The distribution of the I1 and I2 data sets within these three categories show that the majority of the 42 I1 data set are HH interactions (88%) with few HX (7%) and XX (5%) interactions. Whereas the majority of the 11 759 I2 data set are HX interactions (53.8%) with proportionately less HH (34%) and more XX (12%) interactions. It is expected that the most reliable predictions will be the HH set, so it follows that the high confidence I1 data set should be made up of largely HH interactions.
3.1 Sequence-based evaluation of predicted interactions
The sequences of the seeding interactions and the putative interactors that they predict were aligned (see Methods). The resulting alignments were then scored by the mean patch overlap and the patch sequence conservation score for the two interactors. The distribution of the score for the I1 and I2 data sets are shown in Figure 1. Of the I1 dataset 78.6% have Patch Overlap Scores >0.9, and 90.9% of those (71.4% of the data set) maintain a Patch Sequence Conservation score of >0.9 (Fig. 1A). In line with the lower confidence of the I2 data set, only 20.5% have a Patch Overlap Score over 0.9 and only 5.9% of those interactions (1.2% of the data set) have a Patch Sequence Conservation score of >0.9 (Fig. 1B).
3.1.1 Distribution of the three interaction classes within the sequence-based results
The results of the I2 data set can be further analysed in terms of how the Patch Overlap and Patch Sequence Conservation Scores are distributed within the three interaction classes (Supplementary data: Fig. IV). What is clear is that there is a bias towards HH interactions in the groups with a high Patch Overlap Score (χ2-test, P-value = 9.18 × 10−64, Supplementary data: Fig. IVa). This bias becomes even more pronounced in the interactions that also have a high conservation score (Supplementary data: Fig. IVb), to the point where 86.7% (1187/1369) of the I2 interactions having a Patch Sequence Conservation Score greater than 0.7 are HH interactions. Only 12 interactions (0.88%) of this group are XX interactions (0.86% of the XX interactions of the I2 data set).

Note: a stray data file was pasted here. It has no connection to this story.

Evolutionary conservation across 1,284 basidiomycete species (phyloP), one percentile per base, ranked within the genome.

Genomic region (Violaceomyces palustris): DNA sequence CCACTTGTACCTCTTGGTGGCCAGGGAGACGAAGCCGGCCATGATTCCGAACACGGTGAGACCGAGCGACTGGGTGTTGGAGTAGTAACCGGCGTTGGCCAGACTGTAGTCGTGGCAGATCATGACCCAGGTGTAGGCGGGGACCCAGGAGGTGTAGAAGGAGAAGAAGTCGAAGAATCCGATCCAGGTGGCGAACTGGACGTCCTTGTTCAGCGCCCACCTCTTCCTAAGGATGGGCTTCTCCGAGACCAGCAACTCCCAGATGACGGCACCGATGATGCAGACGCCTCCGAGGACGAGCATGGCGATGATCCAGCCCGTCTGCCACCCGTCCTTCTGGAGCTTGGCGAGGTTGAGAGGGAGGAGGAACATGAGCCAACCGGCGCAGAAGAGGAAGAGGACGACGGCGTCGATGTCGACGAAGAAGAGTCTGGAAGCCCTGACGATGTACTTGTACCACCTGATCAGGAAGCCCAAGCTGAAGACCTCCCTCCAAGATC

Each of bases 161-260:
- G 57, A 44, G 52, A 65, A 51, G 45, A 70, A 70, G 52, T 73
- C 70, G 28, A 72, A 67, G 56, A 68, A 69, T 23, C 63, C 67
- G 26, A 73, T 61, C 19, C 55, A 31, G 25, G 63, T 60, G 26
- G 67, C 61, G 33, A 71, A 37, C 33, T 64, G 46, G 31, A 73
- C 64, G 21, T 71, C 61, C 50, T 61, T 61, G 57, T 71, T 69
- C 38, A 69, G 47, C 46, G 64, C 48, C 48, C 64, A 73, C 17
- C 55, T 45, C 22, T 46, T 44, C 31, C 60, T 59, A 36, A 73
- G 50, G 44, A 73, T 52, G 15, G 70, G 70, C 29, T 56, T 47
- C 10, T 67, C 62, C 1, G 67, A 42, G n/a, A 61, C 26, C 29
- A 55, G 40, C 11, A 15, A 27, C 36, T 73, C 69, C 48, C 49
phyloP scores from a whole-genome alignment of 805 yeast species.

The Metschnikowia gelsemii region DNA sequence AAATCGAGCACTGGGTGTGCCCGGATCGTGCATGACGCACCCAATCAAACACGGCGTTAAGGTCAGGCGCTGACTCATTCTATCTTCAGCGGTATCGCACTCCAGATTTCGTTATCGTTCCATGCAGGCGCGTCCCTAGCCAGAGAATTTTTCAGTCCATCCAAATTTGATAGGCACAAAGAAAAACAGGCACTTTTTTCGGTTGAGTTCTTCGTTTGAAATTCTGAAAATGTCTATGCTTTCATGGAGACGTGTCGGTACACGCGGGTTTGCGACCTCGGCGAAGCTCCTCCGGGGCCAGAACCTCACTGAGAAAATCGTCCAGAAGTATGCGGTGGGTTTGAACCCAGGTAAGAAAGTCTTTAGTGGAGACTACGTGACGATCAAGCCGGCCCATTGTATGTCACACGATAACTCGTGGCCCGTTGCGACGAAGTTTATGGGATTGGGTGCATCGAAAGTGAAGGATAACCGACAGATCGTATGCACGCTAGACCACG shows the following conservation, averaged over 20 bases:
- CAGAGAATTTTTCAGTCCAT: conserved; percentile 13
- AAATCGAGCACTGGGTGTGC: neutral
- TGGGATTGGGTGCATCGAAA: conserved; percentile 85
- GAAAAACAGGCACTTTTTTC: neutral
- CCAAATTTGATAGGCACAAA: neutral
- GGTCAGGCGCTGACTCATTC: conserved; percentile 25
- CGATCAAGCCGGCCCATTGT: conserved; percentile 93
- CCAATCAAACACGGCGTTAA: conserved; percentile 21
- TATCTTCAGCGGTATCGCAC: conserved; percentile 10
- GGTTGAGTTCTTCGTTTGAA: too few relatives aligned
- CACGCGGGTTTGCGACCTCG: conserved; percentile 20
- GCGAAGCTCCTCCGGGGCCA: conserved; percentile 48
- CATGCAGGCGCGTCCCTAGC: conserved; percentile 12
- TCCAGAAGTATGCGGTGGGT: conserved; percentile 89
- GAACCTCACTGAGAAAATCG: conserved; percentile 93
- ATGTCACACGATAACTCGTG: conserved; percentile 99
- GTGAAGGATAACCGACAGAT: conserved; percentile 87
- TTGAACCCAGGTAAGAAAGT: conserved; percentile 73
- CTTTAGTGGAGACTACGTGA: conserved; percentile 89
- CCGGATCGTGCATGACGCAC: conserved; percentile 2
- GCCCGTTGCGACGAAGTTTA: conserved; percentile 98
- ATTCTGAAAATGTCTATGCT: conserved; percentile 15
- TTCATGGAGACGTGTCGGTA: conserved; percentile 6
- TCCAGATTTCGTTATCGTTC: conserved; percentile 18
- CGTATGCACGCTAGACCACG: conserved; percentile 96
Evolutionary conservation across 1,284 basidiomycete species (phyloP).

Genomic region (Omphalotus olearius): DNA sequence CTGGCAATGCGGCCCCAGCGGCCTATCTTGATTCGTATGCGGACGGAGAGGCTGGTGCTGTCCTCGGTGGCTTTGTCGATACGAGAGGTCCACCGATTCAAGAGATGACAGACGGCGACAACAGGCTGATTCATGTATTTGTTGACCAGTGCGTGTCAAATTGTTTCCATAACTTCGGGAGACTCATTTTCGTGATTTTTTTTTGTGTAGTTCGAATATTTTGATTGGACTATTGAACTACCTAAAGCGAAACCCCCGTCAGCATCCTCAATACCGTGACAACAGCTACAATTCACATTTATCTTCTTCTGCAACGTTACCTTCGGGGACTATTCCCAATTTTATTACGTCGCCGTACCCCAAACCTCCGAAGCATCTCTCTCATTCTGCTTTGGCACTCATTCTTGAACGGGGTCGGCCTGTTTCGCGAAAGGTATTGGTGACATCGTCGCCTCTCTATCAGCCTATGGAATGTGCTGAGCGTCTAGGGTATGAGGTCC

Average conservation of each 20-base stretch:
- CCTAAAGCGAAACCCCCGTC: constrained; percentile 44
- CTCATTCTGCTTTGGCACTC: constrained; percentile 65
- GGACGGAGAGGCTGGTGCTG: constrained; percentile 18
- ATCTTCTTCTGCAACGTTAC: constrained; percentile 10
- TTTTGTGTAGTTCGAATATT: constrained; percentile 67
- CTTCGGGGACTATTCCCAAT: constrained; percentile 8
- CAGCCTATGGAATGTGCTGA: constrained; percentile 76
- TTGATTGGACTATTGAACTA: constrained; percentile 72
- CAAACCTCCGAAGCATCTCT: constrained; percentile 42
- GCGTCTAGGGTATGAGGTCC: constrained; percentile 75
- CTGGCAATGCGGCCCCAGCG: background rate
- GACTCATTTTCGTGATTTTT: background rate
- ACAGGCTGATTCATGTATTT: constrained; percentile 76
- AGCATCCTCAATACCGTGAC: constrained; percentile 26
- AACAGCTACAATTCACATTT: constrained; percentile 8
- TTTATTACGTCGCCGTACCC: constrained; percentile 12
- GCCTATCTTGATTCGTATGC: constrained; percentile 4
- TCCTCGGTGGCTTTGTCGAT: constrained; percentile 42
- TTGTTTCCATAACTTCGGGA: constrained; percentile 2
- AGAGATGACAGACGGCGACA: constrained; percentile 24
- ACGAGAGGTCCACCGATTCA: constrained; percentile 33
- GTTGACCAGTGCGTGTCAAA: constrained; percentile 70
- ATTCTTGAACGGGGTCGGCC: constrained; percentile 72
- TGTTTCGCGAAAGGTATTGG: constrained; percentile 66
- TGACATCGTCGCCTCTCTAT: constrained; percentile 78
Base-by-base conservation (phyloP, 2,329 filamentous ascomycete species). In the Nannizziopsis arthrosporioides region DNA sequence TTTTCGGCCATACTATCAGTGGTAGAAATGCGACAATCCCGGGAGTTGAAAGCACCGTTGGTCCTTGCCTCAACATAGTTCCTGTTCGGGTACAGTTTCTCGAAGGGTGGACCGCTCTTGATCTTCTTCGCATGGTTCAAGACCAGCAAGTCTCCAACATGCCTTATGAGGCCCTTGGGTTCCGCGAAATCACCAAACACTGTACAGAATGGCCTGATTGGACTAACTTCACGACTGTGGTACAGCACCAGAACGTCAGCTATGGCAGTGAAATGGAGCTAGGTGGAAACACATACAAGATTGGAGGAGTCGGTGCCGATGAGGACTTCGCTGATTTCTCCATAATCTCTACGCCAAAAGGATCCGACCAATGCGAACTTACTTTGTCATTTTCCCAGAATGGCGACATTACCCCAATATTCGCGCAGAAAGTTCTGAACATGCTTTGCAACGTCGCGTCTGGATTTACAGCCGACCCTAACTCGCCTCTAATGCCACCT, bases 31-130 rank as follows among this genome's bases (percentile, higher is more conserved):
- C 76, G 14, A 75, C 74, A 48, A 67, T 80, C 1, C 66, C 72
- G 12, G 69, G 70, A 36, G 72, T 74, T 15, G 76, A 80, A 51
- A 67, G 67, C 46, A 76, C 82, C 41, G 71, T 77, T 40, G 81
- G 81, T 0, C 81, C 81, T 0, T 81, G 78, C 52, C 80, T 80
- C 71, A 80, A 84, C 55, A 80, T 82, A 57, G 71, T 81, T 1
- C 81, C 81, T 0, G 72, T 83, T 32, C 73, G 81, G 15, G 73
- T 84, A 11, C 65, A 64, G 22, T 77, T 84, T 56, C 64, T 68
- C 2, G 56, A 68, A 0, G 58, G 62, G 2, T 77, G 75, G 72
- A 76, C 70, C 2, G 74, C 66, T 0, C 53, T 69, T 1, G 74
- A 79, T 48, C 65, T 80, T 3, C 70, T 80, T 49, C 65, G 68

Are the scores for HH interactions under this analysis high because the proteins involved are homologues of one another, or are they high because the interfaces are genuinely preserved? The answer to this question lies in the fact that even members of the same Pfam family can be quite divergent in terms of sequence. For instance, chain C of the seeding complex 1hja_CI (α-chymotrypsin (C) and ovomucoid (I) inhibitor) predicts the human Complement C2 protein (P06681) to be a member of the 6 HH interactions of the I2 data set. P06681 contains a trypsin domain, meaning that this and the α-chymotrypsin are members of the same Pfam family and are therefore classed as homologues. The alignment of these two proteins gives a Patch Overlap Score of 1, and a Patch Sequence Conservation Score of 0.69. However, the sequence identity between 1hjaC and P06681 is only 23%. Given this background of relative divergence, the overlap of the patches and indeed the level of conservation between them are extremely unlikely to have occurred by chance.